The Kitáb-i-Aqdas - The Most Holy Book
Index term: Claim to Revelation
k37.
Whoso layeth claim to a Revelation direct from God, ere the expiration of a full thousand years, such a man is assuredly a lying impostor. We pray God that He may graciously assist him to retract and repudiate such claim. Should he repent, God will, no doubt, forgive him. If, however, he persisteth in his error, God will, assuredly, send down one who will deal mercilessly with him. Terrible, indeed, is God in punishing! Whosoever interpreteth this verse otherwise than its obvious meaning is deprived of the Spirit of God and of His mercy which encompasseth all created things. Fear God, and follow not your idle fancies. Nay, rather, follow the bidding of your Lord, the Almighty, the All-Wise. Erelong shall clamorous voices be raised in most lands. Shun them, O My people, and follow not the iniquitous and evil-hearted. This is that of which We gave you forewarning when We were dwelling in 'Iráq, then later while in the Land of Mystery, and now from this Resplendent Spot.
n62.
Whoso layeth claim to a Revelation direct from God, ere the expiration of a full thousand years
The Dispensation of Bahá'u'lláh will last until the coming of the next Manifestation of God, Whose advent will not take place before at least "a full thousand years" will have elapsed. Bahá'u'lláh cautions against ascribing to "this verse" anything other than its "obvious meaning", and in one of His Tablets, He specifies that "each year" of this thousand year period consists of "twelve months according to the Qur'án, and of nineteen months of nineteen days each, according to the Bayán".
The intimation of His Revelation to Bahá'u'lláh in the Síyáh-Chál of Tihrán, in October 1852, marks the birth of His Prophetic Mission and hence the commencement of the one thousand years or more that must elapse before the appearance of the next Manifestation of God.
n190.
O source of perversion!
This is a reference to Mírzá Yahyá, known as Subh-i-Azal (Morning of Eternity), a younger half-brother of Bahá'u'lláh, who arose against Him and opposed His Cause. Mírzá Yahyá was nominated by the Báb to serve as a figure-head for the Bábí community pending the imminent manifestation of the Promised One. At the instigation of Siyyid Muhammad-i-Isfahání (see note 192), Mírzá Yahyá betrayed the trust of the Báb, claimed to be His successor, and intrigued against Bahá'u'lláh, even attempting to have Him murdered. When Bahá'u'lláh formally declared His Mission to him in Adrianople, Mírzá Yahyá responded by going to the length of putting forward his own claim to be the recipient of an independent Revelation. His pretensions were eventually rejected by all but a few, who became known as Azalís (see note 177). He is described by Shoghi Effendi as the "Arch-Breaker of the Covenant of the Báb" (see God Passes By, chapter X).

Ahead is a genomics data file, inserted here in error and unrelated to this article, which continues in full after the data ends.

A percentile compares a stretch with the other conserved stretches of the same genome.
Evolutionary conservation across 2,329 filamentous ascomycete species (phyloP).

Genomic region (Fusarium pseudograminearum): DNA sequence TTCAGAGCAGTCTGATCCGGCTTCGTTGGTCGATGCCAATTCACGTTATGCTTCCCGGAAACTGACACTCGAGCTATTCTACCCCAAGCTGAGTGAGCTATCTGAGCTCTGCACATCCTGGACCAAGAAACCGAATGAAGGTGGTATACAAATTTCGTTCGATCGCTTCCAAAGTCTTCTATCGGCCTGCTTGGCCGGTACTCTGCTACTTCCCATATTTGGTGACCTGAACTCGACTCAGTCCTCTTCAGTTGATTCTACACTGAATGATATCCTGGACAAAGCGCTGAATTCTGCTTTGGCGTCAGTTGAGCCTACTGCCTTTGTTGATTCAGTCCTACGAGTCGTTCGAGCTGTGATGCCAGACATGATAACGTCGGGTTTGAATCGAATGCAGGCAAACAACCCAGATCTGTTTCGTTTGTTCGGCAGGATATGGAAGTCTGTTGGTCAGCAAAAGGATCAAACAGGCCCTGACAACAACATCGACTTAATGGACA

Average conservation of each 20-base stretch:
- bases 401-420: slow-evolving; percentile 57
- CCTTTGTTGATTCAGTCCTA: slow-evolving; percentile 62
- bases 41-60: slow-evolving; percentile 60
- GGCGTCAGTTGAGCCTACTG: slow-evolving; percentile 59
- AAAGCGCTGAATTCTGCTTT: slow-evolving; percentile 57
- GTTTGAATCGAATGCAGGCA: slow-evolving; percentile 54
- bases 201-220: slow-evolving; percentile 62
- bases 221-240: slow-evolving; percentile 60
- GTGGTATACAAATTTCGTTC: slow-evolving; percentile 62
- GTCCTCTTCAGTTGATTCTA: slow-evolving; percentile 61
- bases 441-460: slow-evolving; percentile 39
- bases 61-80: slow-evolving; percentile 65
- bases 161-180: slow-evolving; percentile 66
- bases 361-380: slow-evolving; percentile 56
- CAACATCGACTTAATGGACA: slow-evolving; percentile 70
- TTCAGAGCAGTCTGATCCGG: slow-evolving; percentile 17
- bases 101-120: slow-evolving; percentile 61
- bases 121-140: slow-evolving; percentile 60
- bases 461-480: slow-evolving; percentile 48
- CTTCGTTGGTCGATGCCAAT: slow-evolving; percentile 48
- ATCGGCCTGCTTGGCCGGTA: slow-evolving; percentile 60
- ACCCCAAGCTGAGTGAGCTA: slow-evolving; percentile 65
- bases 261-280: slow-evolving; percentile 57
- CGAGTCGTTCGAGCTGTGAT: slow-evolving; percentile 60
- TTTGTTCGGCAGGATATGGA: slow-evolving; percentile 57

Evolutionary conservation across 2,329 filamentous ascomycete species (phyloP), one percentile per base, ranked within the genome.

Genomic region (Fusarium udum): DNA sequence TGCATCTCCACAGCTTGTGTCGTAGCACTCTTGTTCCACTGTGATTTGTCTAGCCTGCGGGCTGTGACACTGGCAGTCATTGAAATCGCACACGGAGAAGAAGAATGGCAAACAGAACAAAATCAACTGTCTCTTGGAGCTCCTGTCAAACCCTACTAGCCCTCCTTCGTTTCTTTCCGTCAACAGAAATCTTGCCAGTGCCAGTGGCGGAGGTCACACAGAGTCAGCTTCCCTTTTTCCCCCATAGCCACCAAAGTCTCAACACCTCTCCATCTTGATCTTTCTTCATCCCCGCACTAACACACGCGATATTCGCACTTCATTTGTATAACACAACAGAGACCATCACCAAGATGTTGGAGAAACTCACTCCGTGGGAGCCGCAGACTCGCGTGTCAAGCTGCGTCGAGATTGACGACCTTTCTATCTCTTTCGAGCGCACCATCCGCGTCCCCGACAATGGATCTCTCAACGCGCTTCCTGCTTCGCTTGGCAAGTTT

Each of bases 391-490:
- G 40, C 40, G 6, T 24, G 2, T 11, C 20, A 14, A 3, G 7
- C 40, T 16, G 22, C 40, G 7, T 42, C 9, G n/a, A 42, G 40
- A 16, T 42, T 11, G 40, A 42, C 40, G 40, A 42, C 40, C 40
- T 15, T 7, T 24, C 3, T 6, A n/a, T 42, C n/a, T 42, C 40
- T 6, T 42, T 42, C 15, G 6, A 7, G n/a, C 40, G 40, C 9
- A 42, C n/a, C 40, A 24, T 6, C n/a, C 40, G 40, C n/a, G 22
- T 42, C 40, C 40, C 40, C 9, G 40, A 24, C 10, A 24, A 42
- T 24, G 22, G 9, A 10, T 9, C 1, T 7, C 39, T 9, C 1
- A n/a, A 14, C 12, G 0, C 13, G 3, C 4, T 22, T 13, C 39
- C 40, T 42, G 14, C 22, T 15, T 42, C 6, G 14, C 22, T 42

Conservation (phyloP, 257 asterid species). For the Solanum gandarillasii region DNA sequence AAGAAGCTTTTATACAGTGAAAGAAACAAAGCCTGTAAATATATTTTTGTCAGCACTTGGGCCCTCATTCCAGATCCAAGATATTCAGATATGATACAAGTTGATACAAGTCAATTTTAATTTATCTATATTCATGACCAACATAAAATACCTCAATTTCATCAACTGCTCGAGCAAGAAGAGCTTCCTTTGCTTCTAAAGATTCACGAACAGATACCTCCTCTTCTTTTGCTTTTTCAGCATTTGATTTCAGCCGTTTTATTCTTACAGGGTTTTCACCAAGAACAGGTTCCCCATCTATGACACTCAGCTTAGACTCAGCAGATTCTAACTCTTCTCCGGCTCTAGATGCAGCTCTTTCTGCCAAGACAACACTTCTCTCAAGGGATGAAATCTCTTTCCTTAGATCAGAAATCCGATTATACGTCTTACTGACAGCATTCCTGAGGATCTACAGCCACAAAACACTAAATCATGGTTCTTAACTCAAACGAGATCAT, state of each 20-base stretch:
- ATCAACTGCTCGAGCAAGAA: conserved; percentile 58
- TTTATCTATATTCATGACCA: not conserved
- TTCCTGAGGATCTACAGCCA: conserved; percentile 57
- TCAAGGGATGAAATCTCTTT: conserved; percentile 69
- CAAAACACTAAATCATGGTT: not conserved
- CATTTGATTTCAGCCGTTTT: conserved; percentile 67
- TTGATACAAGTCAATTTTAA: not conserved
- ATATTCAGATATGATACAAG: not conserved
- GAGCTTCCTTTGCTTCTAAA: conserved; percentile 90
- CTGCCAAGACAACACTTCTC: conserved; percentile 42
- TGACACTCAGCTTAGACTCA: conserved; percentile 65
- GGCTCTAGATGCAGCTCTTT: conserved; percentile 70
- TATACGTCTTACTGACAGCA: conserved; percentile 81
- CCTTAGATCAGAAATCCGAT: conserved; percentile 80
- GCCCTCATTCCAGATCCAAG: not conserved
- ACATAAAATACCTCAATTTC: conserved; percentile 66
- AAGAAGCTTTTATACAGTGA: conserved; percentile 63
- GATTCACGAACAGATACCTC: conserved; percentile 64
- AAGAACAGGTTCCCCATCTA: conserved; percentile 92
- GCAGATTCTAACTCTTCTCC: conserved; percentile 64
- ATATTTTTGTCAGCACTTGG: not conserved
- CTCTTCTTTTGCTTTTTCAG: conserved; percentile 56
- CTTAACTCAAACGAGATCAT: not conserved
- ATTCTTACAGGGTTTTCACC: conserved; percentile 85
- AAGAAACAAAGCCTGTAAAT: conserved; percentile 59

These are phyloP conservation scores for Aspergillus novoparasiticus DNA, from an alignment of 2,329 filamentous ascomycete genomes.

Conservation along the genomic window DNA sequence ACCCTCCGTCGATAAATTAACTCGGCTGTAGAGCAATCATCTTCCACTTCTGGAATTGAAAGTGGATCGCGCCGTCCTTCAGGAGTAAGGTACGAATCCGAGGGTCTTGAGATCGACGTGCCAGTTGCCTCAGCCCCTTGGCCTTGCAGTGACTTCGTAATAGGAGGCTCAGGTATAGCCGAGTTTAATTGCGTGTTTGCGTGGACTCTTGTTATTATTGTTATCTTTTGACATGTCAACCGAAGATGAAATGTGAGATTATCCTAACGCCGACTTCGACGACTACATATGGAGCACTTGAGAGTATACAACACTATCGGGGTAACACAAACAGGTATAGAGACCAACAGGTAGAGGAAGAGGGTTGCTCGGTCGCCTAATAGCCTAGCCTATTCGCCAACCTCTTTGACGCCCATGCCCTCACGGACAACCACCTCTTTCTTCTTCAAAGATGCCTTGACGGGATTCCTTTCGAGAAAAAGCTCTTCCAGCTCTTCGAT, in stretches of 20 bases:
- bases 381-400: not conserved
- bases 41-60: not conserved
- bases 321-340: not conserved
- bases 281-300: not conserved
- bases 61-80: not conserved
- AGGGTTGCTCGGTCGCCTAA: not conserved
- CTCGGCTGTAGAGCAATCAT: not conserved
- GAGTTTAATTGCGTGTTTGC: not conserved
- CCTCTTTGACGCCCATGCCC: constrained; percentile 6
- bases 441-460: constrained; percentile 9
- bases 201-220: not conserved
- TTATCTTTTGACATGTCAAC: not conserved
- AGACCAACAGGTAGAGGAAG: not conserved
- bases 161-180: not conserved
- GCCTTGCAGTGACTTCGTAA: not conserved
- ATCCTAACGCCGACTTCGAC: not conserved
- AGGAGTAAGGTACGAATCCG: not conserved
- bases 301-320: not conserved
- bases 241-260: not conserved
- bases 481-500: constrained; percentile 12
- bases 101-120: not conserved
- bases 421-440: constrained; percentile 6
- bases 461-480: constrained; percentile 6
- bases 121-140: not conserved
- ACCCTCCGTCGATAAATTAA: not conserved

n192.
God hath laid hold on him who led thee astray.
A reference to Siyyid Muhammad-i-Isfahání, who is described by Shoghi Effendi as the "Antichrist of the Bahá'í Revelation". He was a man of corrupt character and great personal ambition who induced Mírzá Yahyá to oppose Bahá'u'lláh and to claim prophethood for himself (see note 190). Although he was an adherent of Mírzá Yahyá, Siyyid Muhammad was exiled with Bahá'u'lláh to 'Akká. He continued to agitate and plot against Bahá'u'lláh. In describing the circumstances of his death, Shoghi Effendi has written in God Passes By:

A fresh danger now clearly threatened the life of Bahá'u'lláh. Though He Himself had stringently forbidden His followers, on several occasions, both verbally and in writing, any retaliatory acts against their tormentors, and had even sent back to Beirut an irresponsible Arab convert, who had meditated avenging the wrongs suffered by his beloved Leader, seven of the companions clandestinely sought out and slew three of their persecutors, among whom were Siyyid Muhammad and Áqá Ján.
The consternation that seized an already oppressed community was indescribable. Bahá'u'lláh's indignation knew no bounds. "Were We", He thus voices His emotions, in a Tablet revealed shortly after this act had been committed, "to make mention of what befell Us, the heavens would be rent asunder and the mountains would crumble." "My captivity", He wrote on another occasion, "cannot harm Me. That which can harm Me is the conduct of those who love Me, who claim to be related to Me, and yet perpetrate what causeth My heart and My pen to groan."